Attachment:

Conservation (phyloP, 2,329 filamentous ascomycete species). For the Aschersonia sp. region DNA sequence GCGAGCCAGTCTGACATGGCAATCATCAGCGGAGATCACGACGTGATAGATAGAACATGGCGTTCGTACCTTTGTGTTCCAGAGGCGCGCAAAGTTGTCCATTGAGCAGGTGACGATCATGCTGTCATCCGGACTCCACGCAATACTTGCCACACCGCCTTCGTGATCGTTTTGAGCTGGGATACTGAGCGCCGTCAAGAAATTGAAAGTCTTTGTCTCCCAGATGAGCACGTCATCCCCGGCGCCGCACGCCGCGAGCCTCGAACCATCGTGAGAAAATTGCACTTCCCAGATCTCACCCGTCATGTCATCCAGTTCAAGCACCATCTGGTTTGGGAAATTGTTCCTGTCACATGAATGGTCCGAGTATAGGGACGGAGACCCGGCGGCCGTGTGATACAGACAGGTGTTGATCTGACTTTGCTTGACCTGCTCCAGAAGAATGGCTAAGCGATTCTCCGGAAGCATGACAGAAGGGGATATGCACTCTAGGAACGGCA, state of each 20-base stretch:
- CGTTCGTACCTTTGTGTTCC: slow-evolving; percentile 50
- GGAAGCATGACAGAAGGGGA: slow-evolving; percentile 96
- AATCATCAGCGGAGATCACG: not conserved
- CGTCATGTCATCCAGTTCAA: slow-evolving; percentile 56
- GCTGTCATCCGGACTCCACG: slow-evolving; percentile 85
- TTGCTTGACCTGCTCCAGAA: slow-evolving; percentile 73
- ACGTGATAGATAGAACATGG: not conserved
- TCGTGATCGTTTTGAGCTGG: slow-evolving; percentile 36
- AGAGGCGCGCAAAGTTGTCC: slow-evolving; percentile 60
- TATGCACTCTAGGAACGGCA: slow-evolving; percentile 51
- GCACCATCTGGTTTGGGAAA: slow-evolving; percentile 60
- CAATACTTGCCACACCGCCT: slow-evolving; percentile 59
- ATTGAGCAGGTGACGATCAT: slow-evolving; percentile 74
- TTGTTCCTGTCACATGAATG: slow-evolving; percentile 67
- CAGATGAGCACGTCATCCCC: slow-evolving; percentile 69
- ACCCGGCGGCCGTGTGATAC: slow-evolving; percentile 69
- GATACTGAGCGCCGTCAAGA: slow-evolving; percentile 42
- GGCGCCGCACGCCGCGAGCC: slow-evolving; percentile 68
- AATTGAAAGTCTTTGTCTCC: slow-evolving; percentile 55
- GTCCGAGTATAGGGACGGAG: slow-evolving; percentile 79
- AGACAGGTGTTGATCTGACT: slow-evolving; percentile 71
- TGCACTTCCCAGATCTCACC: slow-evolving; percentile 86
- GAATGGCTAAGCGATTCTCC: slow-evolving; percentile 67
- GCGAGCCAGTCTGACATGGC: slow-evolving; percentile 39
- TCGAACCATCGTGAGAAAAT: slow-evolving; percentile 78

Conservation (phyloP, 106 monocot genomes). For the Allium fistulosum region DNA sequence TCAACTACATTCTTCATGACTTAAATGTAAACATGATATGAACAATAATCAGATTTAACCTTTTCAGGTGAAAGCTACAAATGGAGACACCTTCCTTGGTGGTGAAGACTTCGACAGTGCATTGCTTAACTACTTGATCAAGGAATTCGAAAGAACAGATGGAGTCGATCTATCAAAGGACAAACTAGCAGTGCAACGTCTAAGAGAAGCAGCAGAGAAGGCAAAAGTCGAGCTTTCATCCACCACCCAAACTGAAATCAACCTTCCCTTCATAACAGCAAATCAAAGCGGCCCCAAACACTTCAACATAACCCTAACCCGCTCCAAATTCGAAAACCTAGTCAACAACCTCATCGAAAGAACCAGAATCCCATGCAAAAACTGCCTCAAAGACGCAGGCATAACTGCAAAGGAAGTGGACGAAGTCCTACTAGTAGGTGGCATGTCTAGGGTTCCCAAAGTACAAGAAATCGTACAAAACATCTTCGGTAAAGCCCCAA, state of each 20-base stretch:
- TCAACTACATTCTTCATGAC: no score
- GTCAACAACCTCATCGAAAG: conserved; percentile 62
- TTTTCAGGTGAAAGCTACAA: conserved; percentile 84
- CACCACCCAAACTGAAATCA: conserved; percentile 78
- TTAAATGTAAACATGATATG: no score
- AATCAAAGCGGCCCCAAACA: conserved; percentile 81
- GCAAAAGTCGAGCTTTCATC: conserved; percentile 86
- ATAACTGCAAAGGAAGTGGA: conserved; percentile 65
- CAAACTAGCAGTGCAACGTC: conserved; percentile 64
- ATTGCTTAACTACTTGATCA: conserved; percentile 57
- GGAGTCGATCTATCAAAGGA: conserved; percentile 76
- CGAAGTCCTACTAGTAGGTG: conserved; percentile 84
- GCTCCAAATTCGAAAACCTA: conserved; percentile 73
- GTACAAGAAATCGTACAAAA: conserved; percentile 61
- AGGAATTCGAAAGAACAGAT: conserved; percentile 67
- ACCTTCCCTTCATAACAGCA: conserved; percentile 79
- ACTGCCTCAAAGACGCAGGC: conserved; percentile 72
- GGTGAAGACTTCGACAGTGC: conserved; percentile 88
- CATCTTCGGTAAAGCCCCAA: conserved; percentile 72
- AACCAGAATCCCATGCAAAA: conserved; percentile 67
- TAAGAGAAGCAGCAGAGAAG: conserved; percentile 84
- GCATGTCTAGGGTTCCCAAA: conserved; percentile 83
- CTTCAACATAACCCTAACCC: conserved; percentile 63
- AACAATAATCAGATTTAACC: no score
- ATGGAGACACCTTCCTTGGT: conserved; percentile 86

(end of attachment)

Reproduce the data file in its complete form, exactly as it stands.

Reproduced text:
Conservation (phyloP, 2,329 filamentous ascomycete species). For the Aschersonia sp. region DNA sequence GCGAGCCAGTCTGACATGGCAATCATCAGCGGAGATCACGACGTGATAGATAGAACATGGCGTTCGTACCTTTGTGTTCCAGAGGCGCGCAAAGTTGTCCATTGAGCAGGTGACGATCATGCTGTCATCCGGACTCCACGCAATACTTGCCACACCGCCTTCGTGATCGTTTTGAGCTGGGATACTGAGCGCCGTCAAGAAATTGAAAGTCTTTGTCTCCCAGATGAGCACGTCATCCCCGGCGCCGCACGCCGCGAGCCTCGAACCATCGTGAGAAAATTGCACTTCCCAGATCTCACCCGTCATGTCATCCAGTTCAAGCACCATCTGGTTTGGGAAATTGTTCCTGTCACATGAATGGTCCGAGTATAGGGACGGAGACCCGGCGGCCGTGTGATACAGACAGGTGTTGATCTGACTTTGCTTGACCTGCTCCAGAAGAATGGCTAAGCGATTCTCCGGAAGCATGACAGAAGGGGATATGCACTCTAGGAACGGCA, state of each 20-base stretch:
- CGTTCGTACCTTTGTGTTCC: slow-evolving; percentile 50
- GGAAGCATGACAGAAGGGGA: slow-evolving; percentile 96
- AATCATCAGCGGAGATCACG: not conserved
- CGTCATGTCATCCAGTTCAA: slow-evolving; percentile 56
- GCTGTCATCCGGACTCCACG: slow-evolving; percentile 85
- TTGCTTGACCTGCTCCAGAA: slow-evolving; percentile 73
- ACGTGATAGATAGAACATGG: not conserved
- TCGTGATCGTTTTGAGCTGG: slow-evolving; percentile 36
- AGAGGCGCGCAAAGTTGTCC: slow-evolving; percentile 60
- TATGCACTCTAGGAACGGCA: slow-evolving; percentile 51
- GCACCATCTGGTTTGGGAAA: slow-evolving; percentile 60
- CAATACTTGCCACACCGCCT: slow-evolving; percentile 59
- ATTGAGCAGGTGACGATCAT: slow-evolving; percentile 74
- TTGTTCCTGTCACATGAATG: slow-evolving; percentile 67
- CAGATGAGCACGTCATCCCC: slow-evolving; percentile 69
- ACCCGGCGGCCGTGTGATAC: slow-evolving; percentile 69
- GATACTGAGCGCCGTCAAGA: slow-evolving; percentile 42
- GGCGCCGCACGCCGCGAGCC: slow-evolving; percentile 68
- AATTGAAAGTCTTTGTCTCC: slow-evolving; percentile 55
- GTCCGAGTATAGGGACGGAG: slow-evolving; percentile 79
- AGACAGGTGTTGATCTGACT: slow-evolving; percentile 71
- TGCACTTCCCAGATCTCACC: slow-evolving; percentile 86
- GAATGGCTAAGCGATTCTCC: slow-evolving; percentile 67
- GCGAGCCAGTCTGACATGGC: slow-evolving; percentile 39
- TCGAACCATCGTGAGAAAAT: slow-evolving; percentile 78

Conservation (phyloP, 106 monocot genomes). For the Allium fistulosum region DNA sequence TCAACTACATTCTTCATGACTTAAATGTAAACATGATATGAACAATAATCAGATTTAACCTTTTCAGGTGAAAGCTACAAATGGAGACACCTTCCTTGGTGGTGAAGACTTCGACAGTGCATTGCTTAACTACTTGATCAAGGAATTCGAAAGAACAGATGGAGTCGATCTATCAAAGGACAAACTAGCAGTGCAACGTCTAAGAGAAGCAGCAGAGAAGGCAAAAGTCGAGCTTTCATCCACCACCCAAACTGAAATCAACCTTCCCTTCATAACAGCAAATCAAAGCGGCCCCAAACACTTCAACATAACCCTAACCCGCTCCAAATTCGAAAACCTAGTCAACAACCTCATCGAAAGAACCAGAATCCCATGCAAAAACTGCCTCAAAGACGCAGGCATAACTGCAAAGGAAGTGGACGAAGTCCTACTAGTAGGTGGCATGTCTAGGGTTCCCAAAGTACAAGAAATCGTACAAAACATCTTCGGTAAAGCCCCAA, state of each 20-base stretch:
- TCAACTACATTCTTCATGAC: no score
- GTCAACAACCTCATCGAAAG: conserved; percentile 62
- TTTTCAGGTGAAAGCTACAA: conserved; percentile 84
- CACCACCCAAACTGAAATCA: conserved; percentile 78
- TTAAATGTAAACATGATATG: no score
- AATCAAAGCGGCCCCAAACA: conserved; percentile 81
- GCAAAAGTCGAGCTTTCATC: conserved; percentile 86
- ATAACTGCAAAGGAAGTGGA: conserved; percentile 65
- CAAACTAGCAGTGCAACGTC: conserved; percentile 64
- ATTGCTTAACTACTTGATCA: conserved; percentile 57
- GGAGTCGATCTATCAAAGGA: conserved; percentile 76
- CGAAGTCCTACTAGTAGGTG: conserved; percentile 84
- GCTCCAAATTCGAAAACCTA: conserved; percentile 73
- GTACAAGAAATCGTACAAAA: conserved; percentile 61
- AGGAATTCGAAAGAACAGAT: conserved; percentile 67
- ACCTTCCCTTCATAACAGCA: conserved; percentile 79
- ACTGCCTCAAAGACGCAGGC: conserved; percentile 72
- GGTGAAGACTTCGACAGTGC: conserved; percentile 88
- CATCTTCGGTAAAGCCCCAA: conserved; percentile 72
- AACCAGAATCCCATGCAAAA: conserved; percentile 67
- TAAGAGAAGCAGCAGAGAAG: conserved; percentile 84
- GCATGTCTAGGGTTCCCAAA: conserved; percentile 83
- CTTCAACATAACCCTAACCC: conserved; percentile 63
- AACAATAATCAGATTTAACC: no score
- ATGGAGACACCTTCCTTGGT: conserved; percentile 86